My discussions with friends/ mentors generally turn out to be therapy sessions. Since I am blunt, people are also more open and vulnerable and I get to hear a lot of different perspectives.

Here are a few interesting observations from various people (not taking names).

Person A: A mentor with more than a couple of decades in the industry

Person A: “Manas, think about it. If these people who give gyaan all day on Twitter are actually this smart and their gyaan actually worked, why are they not the CPO at some hot startup themselves. Or running their own startup? Why are they selling courses and marketing themselves 24*7 here.”

I felt judged myself. I even stopped giving gyaan for a couple of weeks post this discussion.

Person B: A senior leader with more than a couple of decades in the industry spanning sales, product, GTM

Me: “You are smart. You have built GTM models for so many startups. I have not met a better sales/business guy. Who don’t you blog?”

Person B: “Blog likhke kya hoga yaar. Itna hi valuable hain gyaan then monetise it. I invest/advice startups. I will my startup soon. Far better.”

Person C: A friend who has moved to Europe

Person C: “At one point in our career we have to ask what is enough. I was out of the rat race when I realised I don’t want my boss’ life. I am okay being an SPM forever. Don’t want more. I just want a good work life balance. Being able to come home twice a year to meet my parents. My relatives in India who run small businesses are available for birthday parties of their kids. All family functions. They have delegated most of the work. They earn far more than what we ever will. You won’t see them on Twitter. As I grow older I have realised that we worship the wrong things. It is all hustle culture. I already earn more than my parents ever did. I don’t need more. What I want is time.”

Fun fact: I met person C on Twitter when he DM’ed me and we started debating whether starting up is worth it.

This discussion was very interesting as I am as type A as they come. If I am not working, I am trying to read on every topic under the sun. I just can’t shut myself. I always have to be ON.

Person D: A friend, senior to me, who is thinking of moving abroad

Person D: “I wish I had applied for Canada PR earlier. I would have got my citizenship by now. And with that worked in the US far more easily instead of getting into this H1B situation (highly uncertain). Whatever I would have lost in terms of career growth and money, I would have earned back in my late 30s by working in the US. You should live in a country that encourages innovation. All the uncertainties around crypto in India means that the Government is scared of competition. If crypto/metaverse is the future, even if the probability is less, I don’t want to stay in a place that won’t let me be part of it.”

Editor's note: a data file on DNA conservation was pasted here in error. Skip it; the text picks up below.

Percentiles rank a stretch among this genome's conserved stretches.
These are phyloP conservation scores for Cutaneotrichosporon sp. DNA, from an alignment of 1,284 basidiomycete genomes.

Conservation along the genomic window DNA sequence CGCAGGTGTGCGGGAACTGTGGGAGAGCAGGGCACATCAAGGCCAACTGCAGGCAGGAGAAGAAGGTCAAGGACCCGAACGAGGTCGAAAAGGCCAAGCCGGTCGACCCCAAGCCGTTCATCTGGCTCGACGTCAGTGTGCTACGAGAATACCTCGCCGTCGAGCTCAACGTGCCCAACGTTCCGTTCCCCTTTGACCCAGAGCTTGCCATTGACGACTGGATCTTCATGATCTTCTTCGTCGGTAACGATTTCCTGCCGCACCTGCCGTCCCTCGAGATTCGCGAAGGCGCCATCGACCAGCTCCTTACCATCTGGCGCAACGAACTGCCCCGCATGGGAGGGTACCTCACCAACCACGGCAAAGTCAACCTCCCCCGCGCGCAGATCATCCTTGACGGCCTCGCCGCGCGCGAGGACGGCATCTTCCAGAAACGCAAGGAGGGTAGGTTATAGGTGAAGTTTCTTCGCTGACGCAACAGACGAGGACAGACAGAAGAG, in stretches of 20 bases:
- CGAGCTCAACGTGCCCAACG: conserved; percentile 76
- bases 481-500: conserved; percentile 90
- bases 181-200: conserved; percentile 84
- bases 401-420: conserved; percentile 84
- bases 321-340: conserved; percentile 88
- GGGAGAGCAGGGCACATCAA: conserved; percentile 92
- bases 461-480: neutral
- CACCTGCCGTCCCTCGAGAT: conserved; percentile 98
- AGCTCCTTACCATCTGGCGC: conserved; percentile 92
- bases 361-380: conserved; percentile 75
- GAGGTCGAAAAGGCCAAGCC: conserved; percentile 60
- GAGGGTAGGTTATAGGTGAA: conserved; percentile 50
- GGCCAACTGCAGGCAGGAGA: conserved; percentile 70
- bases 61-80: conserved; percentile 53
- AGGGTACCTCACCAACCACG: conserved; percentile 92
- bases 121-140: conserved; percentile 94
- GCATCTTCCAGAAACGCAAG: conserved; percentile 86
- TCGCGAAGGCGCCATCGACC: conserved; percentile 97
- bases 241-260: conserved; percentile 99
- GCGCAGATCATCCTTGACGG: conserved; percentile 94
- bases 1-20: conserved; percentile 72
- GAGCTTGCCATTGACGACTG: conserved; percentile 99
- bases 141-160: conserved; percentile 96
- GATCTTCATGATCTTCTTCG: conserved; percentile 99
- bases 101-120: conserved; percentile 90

Person E: A senior leader in my company

Person E: “Someone who is afraid of losing their job will never be able to do great work. Instead of speaking their mind and standing for what is best for their customers, they will always go with their boss’ opinion or majority consensus. It can be a good strategy for short term career growth but over long term they will be exposed as people without a backbone.”

Person F: A senior product leader

Person F: “Manas, your career length is not a decade. You will work multiple decades. Jisko jo bhi strategy use karna hain, everyone will reach the same destination at the end. What you have to ask is: what path you will choose.”

Person G: A friend who jumped into VC

Person G: “I am like Forest Gump. I jump from one interesting thing to another. Whatever catches my fancy. You are the kind who makes pros and cons lists for every decision.”

Person H: A friend who moved to FB London a few years back

Person H: “Manas, we used to be the smart ones at Directi. We used to think we know everything. Now imagine joining a company where everyone is fucking smart and you feel like the dumbest one in the room. The guy sitting next to you is an IIT top 10 ranker. All are overachievers. Imagine kaisa feel hota hoga aise situation mein. I used to get the best ratings at Directi. Now I always get Meet Expectations. It is very humbling. Join a place where the bar is very high. You will learn a lot. Think about it.”

Person I: A startup leader who sold his startup

Person I: “People overestimate the risks associated with starting up. There are 3 possible outcomes. Fail hoega, someone else will hire you at a far higher level that the one where you left. Everyone knows how hard it is to startup. No one will hold it against you. Mediocre outcome through acquisition. Paisa milega thoda and again title bump. Big outcome: Your life and career both set. Obviously you have to work hard and there are trade offs. But it is definitely not as hard as people make it to be.”

I am obviously paraphrasing. I had shared a few of these stories in a thread earlier on Twitter. I will add more to this list if I remember more.